16. Macky-Mac macrumors 68030

    Macky-Mac

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    #16
    Really, it's Bush who's responsible and bears the blame "....for all that has happened since".
     
  17. Naimfan macrumors 68040

    Naimfan

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    #17
    Just look at the Florida popular vote results from 2000.
     
  18. Eric Piercey macrumors 6502

    Eric Piercey

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    #18
    Of course they fall short, the good ones have been weeded out. The plantation owners aren't letting anyone in there that truly threaten them. Nader wouldn't be elected with a 95% majority, he's not on the list. Gore won in 2000 but didn't get in. Kerry probably won 2004 if votes were actually counted. It's all rigged. We're all going to die horribly. The sky is falling. I digress, but basically the "core of democracy" is fair elections and that's absent here. Without fair elections all conversation and debate is rendered academic.
     
  19. jelloshotsrule thread starter macrumors G3

    jelloshotsrule

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    #19
    exactly. and which candidates are doing the most for campaign finance reform and things such as paper trails for elections, much less instant run off voting...? i shudder to think that mccain is the most progressive in terms of election reform....
     
  20. NAG macrumors 68030

    NAG

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    #20
    You mean Nader was at fault for voter fraud and the courts over stepping their bounds and deciding the next president? Nader wasn't the cause, he was the scapegoat.
     
  21. Naimfan macrumors 68040

    Naimfan

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    #21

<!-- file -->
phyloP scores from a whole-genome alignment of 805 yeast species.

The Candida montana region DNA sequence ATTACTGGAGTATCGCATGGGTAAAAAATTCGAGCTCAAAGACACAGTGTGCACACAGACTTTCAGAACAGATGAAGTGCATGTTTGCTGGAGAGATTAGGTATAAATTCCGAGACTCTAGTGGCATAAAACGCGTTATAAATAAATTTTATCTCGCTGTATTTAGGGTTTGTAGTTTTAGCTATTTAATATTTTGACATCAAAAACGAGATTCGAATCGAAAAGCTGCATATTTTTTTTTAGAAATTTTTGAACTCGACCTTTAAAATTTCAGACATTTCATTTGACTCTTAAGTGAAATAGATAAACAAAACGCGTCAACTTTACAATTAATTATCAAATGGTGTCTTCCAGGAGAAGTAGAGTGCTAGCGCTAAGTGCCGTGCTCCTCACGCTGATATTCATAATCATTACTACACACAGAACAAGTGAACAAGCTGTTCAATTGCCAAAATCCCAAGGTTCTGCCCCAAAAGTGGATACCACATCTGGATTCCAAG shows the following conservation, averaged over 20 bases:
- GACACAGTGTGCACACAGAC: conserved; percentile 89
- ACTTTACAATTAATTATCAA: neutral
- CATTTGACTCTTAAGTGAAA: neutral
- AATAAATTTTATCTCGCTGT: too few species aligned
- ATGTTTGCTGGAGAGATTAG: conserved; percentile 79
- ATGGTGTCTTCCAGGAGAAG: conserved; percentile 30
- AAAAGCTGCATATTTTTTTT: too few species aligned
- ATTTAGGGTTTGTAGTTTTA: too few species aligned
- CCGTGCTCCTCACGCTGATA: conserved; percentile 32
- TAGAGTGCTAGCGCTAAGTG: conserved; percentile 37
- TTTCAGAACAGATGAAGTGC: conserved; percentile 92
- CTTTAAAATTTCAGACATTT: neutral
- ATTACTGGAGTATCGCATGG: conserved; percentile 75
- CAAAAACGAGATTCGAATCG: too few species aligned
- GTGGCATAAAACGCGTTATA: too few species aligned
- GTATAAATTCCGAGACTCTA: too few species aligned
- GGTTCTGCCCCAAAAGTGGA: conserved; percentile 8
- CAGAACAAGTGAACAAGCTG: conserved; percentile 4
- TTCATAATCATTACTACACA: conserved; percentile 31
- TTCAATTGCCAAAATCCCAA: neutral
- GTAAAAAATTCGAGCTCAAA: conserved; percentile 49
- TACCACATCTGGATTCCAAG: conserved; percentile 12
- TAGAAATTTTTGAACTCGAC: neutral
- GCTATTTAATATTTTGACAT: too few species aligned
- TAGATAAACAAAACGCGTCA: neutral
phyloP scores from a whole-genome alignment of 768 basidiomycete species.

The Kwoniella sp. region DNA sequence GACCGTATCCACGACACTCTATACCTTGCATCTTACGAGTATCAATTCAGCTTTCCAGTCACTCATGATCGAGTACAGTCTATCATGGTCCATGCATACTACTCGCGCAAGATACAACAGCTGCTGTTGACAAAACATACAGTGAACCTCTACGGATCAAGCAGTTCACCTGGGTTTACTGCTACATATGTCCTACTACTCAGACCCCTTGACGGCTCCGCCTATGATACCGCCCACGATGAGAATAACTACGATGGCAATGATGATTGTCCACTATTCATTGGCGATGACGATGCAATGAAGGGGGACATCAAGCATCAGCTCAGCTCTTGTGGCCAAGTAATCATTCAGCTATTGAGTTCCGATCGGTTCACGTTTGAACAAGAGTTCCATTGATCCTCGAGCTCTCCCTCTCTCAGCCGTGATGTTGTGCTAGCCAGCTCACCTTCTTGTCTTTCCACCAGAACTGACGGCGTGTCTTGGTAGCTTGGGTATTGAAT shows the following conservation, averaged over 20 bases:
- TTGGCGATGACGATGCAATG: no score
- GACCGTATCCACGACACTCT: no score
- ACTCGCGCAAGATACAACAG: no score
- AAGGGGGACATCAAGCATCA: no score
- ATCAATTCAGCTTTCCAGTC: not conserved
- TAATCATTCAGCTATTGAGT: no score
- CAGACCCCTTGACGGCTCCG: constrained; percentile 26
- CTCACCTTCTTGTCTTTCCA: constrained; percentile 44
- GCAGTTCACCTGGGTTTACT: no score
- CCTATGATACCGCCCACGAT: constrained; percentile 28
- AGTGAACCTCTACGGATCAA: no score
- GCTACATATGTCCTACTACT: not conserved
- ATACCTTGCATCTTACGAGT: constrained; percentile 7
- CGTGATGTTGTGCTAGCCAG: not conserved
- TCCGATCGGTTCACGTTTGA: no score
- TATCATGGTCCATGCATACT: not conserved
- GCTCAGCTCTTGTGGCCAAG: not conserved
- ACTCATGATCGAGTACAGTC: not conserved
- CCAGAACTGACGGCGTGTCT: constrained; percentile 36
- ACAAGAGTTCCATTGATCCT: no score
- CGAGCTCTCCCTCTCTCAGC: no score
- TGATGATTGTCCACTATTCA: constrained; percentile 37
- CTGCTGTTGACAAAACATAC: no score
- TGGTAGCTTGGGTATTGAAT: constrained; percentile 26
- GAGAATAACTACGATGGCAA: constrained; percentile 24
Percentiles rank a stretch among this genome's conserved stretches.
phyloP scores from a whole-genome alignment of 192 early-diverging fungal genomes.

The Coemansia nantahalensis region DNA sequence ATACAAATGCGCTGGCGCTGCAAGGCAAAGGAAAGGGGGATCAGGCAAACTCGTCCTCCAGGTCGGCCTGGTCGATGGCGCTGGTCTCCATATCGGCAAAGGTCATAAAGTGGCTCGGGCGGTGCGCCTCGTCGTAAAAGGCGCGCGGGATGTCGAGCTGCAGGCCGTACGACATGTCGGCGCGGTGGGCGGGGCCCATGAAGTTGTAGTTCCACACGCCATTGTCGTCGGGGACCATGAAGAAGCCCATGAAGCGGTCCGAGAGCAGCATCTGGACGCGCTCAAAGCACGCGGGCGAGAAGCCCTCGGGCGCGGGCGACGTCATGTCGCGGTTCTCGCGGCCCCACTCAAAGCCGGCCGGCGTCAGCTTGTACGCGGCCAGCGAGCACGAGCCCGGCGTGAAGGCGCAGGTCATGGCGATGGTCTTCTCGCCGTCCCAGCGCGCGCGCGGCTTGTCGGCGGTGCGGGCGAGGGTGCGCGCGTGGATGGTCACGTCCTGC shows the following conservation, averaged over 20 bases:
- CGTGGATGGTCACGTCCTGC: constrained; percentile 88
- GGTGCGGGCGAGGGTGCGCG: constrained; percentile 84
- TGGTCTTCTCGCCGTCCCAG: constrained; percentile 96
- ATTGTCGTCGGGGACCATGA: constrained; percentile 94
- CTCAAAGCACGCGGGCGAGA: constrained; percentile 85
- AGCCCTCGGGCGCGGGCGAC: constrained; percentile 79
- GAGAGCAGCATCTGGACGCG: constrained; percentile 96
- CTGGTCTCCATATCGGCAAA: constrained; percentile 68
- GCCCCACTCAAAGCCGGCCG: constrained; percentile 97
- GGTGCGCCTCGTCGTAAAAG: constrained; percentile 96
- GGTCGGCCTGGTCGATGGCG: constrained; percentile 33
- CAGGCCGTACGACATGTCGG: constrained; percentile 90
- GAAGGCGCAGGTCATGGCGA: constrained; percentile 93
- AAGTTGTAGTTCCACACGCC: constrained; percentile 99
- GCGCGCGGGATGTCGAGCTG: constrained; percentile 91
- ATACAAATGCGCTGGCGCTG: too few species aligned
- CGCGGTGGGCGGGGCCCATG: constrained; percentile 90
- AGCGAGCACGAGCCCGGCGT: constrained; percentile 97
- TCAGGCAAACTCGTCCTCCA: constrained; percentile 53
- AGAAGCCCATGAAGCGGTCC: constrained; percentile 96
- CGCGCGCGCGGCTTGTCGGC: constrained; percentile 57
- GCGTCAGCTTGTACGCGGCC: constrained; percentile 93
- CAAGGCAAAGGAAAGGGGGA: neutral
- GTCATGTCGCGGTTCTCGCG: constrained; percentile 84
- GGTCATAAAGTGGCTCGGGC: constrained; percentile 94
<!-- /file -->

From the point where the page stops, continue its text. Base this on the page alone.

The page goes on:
Nope. And you know better. ;)
     
  22. NAG macrumors 68030

    NAG

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    #22
    Hah, you should know better than to think I know better!
     
  23. Naimfan macrumors 68040

    Naimfan

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    #23
    :)

    Good one! Glad we can still have a sense of humor here!

    Slightly more seriously, I think Nader was, as you wrote, a "factor." And I think he did have some control--he could have withdrawn (and should have, in my view) from the general election. Can we definitively state that if Nader had not run in the general election that the 2000 result would have been different? No, of course not. But the polling data certainly support that hypothesis, since the overwhelming majority of Nader's votes came from those who said they would have vote for Gore, which most likely would have changed the outcome of the election.
     
  24. themadchemist macrumors 68030

    themadchemist

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    #24
    NOOOOOOOOOOOOOOOOOOOOOOOOOOOOOOOOOOOOOOOOOOOOOOOOOOOOOOOOOOOOOOOOOOOOOOOOOOOOOOOOOOOOOOOOOOOOOO...

    <BREATH>

    ...OOOOOOOOOOOOOOOOOOOOOOOOOOOOOOOOOOOOOOOOOOOOOOOOOOOOOOOOOOOOOOOOOOOOOOOOOOO!

    OK. I'm done.
     
  25. Don't panic macrumors 603

    Don't panic

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    #25
    it's not so much accepting the status quo as accepting that sometimes the lesser of two evils is the better choice, and you cannot always afford to be idealistic.

    a part from the fact that i am convinced that gore would have made a good president (and not just a less bad one), if he had endorsed Gore in the end, when the polls showed that it was going to be close and he could be have been a factor, he wouldn't have been worse off from it.

    He actually would have accrued some significant political capital to spend in his battles, rather than being set back 30 years.